"The RFRA language in this conference report is responsible and narrow in focus," said Gunn. "The goal of the House, from the beginning, has been to craft language that protects the religious freedoms for all and prevents discrimination against anyone. This RFRA language is virtually the same language passed in 1993 by Congress.
"It passed the United State House of Representatives on a unanimous voice vote, passed the United States Senate 97-3, and was signed into law by President Bill Clinton," he said.
Mississippi Lawmakers Approve Religious Freedom Bill SB 2681, Gov. Phil Bryant Will Sign; Gay Activists Call it Discriminatory
[My take: Judge will rule it unconstitutional and void it ]. We've seen this movie before...
Mitt Romney tweeted against a similar bill in Arizona and John McCain joined loudly in the chorus that supported Governor Jan Brewer in vetoing it.
Any chorus here from the GOPe.
The courts will step in eventually I would suspect.
RE: The courts will step in eventually I would suspect.
Yep. In 21st century America, the people have allowed one judge sitting on the bench to override the legislature and the will of the people in referendums.
I am very wary of the Christian Post as a source
LGBT activists oppose this, tells you all we really need to know about these SAD, SAD People.
So am I. They use "Christian" like a sheeps skin.
There’s talk just to the south of me in Maryland of a country commissioner praying in defiance of a federal judge’s order at public meetings.
The athiests want a contempt ruling with fines in the matter.
We’ll see how far that goes?????
Apparently their foreign versions are very leftist according to something I read on FR the other day
I’m sure local media will repeat the gay talking points like they did for the TN version of this bill.
Glad that in MS the first amendment is respected by the state legislature and they don’t collapse like a wet noodle in the face of criticism by those hostile to Christians.
RE: I am very wary of the Christian Post as a source
They can’t lie on this news even if they wanted to.
Here are others reporting the same thing:
Los Angeles Times:
Mississippi Business Journal
Call me nuts, but I thought it was already illegal to deny services based on religion.
RE: Call me nuts, but I thought it was already illegal to deny services based on religion.
Can you cite any Federal law that says that?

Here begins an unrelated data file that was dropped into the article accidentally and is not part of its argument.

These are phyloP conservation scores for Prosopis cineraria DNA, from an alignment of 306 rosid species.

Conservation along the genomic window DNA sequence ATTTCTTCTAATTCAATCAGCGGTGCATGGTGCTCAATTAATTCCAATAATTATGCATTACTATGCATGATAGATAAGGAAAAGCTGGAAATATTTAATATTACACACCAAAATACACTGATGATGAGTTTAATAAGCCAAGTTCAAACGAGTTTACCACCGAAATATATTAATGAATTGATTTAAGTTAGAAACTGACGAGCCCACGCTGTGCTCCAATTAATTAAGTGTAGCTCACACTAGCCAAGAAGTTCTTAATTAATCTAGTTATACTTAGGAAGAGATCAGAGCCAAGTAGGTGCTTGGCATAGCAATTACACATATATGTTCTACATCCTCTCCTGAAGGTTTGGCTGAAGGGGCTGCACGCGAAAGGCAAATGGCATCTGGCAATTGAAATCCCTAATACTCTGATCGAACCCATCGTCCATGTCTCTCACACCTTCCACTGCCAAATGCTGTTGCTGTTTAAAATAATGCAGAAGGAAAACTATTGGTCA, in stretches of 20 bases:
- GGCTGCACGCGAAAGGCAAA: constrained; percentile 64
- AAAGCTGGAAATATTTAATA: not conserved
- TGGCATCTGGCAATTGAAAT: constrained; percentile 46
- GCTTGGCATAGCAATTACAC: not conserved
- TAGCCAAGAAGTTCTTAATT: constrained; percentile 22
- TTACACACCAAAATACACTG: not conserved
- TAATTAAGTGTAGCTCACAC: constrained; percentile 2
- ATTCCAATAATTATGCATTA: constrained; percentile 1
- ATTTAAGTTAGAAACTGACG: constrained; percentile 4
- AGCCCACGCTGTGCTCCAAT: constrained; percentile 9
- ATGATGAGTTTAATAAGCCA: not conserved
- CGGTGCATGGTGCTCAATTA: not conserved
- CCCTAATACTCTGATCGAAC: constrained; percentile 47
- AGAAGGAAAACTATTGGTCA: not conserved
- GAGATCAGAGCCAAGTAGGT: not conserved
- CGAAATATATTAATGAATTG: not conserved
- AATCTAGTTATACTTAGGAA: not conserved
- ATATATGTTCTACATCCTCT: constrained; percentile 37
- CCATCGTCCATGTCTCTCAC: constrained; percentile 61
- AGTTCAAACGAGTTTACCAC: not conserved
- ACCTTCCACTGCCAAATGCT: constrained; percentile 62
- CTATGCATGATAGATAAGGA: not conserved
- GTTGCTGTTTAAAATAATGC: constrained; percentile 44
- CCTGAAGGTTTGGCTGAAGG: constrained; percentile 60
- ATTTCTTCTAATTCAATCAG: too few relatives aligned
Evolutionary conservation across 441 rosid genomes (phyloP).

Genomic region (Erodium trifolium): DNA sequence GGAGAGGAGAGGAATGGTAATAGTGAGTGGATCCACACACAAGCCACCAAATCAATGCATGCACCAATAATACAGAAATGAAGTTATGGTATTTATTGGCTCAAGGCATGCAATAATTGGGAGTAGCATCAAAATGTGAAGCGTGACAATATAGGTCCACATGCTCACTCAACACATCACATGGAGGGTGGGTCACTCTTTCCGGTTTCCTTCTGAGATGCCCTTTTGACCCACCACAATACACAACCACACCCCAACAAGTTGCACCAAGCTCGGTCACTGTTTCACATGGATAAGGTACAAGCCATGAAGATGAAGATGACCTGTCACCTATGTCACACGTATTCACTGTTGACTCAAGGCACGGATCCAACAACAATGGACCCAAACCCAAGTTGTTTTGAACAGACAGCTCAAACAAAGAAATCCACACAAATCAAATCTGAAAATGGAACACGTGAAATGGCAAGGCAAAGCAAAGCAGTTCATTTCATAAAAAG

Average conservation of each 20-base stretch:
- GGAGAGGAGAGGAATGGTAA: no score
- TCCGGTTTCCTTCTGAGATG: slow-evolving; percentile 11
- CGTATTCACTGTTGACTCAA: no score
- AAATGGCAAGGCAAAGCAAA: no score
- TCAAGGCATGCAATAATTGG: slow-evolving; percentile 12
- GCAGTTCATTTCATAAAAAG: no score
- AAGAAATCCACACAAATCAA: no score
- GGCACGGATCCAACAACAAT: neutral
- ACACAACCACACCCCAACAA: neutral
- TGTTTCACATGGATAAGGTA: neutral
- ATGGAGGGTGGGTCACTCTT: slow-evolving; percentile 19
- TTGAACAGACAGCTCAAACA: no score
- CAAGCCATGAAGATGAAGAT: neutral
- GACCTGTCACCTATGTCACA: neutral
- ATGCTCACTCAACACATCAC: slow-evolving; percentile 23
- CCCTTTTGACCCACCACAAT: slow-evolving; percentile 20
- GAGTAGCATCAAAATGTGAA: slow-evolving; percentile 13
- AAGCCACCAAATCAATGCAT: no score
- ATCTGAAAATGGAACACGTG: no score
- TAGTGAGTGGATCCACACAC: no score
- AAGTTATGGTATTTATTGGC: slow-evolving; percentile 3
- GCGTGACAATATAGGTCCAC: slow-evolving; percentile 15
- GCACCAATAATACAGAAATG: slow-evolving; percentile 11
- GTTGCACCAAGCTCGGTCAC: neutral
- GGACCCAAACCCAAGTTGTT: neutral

As a consequence of the parents of LGBT activist evidently not making sure that their children were taught about 10th Amendment protected state powers versus constitutionally enumerated rights, misguided LGBT activists unsurprisingly do not understand the following.
Regardless of PC, pro-gay interpretations of the 14th Amendment's (14A) Equal Protections Clause, the states have never amended the Constitution to expressly protect so-called gay rights. This is evidenced by the Supreme Court's decision in Minor v. Happersett which clarified that 14A added no new constitutional protections.
3. The right of suffrage was not necessarily one of the privileges or immunities of citizenship before the adoption of the Fourteenth Amendment, and that amendment does not add to these privileges and immunities. It simply furnishes additional guaranty for the protection of such as the citizen already had (emphasis added). Minor v. Happersett, 1874.
So the states are free to make laws which discriminate on the basis of anything not expressly protected by the Constitution, PC gay "rights" for example, as long as such laws don't also unreasonably abridge enumerated protections such as 1st Amendment-protected religious rights.
Just the 14th Amendment and the Civil Rights Act.
Yes! SCREW YOU, BREWER!
Is this the same measure that that silly governor of AZ was afraid to sign?
Yes, very similar. That’s why the homos are up in arms against it.
RE: Just the 14th Amendment and the Civil Rights Act.
I can cite the first amendment and the bill of rights.
Which one came first?
After all, nobody wants to be an "uncle tom" like all those folks in Africa.